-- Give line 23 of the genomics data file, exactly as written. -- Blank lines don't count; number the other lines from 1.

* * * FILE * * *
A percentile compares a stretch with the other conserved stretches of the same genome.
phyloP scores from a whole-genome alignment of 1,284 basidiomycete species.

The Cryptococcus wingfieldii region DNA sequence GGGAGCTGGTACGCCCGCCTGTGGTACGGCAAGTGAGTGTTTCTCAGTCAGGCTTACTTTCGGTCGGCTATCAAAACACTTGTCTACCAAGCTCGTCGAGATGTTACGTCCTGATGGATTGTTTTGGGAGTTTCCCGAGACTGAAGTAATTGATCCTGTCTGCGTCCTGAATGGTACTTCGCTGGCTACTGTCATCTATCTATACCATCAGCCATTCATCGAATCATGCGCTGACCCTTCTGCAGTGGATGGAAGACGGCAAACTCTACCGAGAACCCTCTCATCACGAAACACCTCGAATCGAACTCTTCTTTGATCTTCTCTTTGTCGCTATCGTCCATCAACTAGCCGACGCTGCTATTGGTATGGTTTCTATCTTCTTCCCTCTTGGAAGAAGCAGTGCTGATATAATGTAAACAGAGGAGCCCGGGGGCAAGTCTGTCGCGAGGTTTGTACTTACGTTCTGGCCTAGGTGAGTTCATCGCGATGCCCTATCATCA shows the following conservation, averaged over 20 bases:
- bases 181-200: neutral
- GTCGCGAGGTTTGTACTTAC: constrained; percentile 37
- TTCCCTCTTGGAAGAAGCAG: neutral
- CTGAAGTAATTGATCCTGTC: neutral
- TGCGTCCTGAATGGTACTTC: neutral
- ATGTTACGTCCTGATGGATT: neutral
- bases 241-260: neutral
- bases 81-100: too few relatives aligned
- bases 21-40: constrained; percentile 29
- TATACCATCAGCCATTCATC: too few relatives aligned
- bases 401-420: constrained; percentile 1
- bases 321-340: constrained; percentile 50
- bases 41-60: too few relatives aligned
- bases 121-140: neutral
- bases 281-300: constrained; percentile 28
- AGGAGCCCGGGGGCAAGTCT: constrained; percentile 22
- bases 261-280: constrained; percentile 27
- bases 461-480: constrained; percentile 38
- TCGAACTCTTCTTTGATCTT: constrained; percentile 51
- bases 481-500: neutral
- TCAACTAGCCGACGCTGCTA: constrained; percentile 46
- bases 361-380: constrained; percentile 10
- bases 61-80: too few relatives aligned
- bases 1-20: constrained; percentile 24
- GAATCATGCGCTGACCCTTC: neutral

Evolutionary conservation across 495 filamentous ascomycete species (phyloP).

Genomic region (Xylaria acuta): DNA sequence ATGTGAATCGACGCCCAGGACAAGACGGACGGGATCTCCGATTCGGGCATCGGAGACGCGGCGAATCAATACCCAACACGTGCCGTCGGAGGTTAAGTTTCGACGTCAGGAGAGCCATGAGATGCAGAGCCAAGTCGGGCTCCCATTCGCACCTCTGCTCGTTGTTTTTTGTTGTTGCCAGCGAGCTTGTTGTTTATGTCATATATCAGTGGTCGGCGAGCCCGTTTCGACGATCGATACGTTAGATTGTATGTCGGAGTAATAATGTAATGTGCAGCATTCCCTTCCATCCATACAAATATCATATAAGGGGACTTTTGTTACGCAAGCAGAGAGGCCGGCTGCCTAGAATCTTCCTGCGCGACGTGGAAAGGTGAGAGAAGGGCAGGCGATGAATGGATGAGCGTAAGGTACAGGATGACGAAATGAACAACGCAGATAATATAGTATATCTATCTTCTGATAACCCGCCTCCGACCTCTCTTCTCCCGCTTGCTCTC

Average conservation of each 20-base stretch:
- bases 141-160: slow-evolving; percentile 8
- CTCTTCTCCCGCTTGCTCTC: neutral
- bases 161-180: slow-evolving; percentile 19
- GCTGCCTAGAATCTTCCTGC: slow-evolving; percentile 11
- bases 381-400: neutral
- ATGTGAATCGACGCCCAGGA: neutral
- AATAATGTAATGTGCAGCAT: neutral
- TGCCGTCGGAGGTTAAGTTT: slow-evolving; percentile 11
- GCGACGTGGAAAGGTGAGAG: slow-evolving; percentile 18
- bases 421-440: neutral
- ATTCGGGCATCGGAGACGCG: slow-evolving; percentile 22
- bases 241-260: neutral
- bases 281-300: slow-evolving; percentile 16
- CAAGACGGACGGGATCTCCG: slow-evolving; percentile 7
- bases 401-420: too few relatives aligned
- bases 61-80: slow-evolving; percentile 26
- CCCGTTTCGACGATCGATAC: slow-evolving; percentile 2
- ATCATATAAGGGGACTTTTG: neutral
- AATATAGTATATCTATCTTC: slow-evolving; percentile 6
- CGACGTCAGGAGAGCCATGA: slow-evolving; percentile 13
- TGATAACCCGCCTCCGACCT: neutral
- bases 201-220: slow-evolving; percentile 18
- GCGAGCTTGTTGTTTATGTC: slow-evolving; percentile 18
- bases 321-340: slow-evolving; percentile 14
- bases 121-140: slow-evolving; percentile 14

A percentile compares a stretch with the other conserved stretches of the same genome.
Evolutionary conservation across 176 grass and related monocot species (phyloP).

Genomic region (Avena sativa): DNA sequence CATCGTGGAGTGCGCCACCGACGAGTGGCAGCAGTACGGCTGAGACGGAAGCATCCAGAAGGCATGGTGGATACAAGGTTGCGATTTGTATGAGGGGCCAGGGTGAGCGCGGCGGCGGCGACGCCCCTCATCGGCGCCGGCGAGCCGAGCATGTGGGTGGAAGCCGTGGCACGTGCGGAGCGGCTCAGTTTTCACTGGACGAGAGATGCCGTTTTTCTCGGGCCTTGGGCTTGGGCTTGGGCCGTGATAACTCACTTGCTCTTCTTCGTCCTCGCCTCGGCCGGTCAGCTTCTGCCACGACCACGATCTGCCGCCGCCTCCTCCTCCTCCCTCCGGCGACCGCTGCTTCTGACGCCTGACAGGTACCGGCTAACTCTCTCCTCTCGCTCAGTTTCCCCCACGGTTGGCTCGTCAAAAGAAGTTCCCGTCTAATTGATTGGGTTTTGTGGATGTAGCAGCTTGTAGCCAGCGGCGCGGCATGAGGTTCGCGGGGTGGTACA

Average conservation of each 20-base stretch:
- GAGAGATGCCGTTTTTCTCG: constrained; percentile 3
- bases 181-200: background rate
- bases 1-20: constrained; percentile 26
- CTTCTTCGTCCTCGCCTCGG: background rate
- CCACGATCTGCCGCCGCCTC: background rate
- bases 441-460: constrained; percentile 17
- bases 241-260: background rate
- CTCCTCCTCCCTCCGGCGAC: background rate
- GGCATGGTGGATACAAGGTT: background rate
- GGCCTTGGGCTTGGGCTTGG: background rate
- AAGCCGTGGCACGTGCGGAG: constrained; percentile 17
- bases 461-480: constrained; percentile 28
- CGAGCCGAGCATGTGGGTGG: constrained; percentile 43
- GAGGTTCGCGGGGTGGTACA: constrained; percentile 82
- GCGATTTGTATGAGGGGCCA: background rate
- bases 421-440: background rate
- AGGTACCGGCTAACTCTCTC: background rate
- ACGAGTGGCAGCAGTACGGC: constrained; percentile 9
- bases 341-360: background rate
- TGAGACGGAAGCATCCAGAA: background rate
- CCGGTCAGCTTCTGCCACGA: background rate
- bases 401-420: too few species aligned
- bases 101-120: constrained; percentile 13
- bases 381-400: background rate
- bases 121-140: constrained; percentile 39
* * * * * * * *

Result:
- bases 481-500: neutral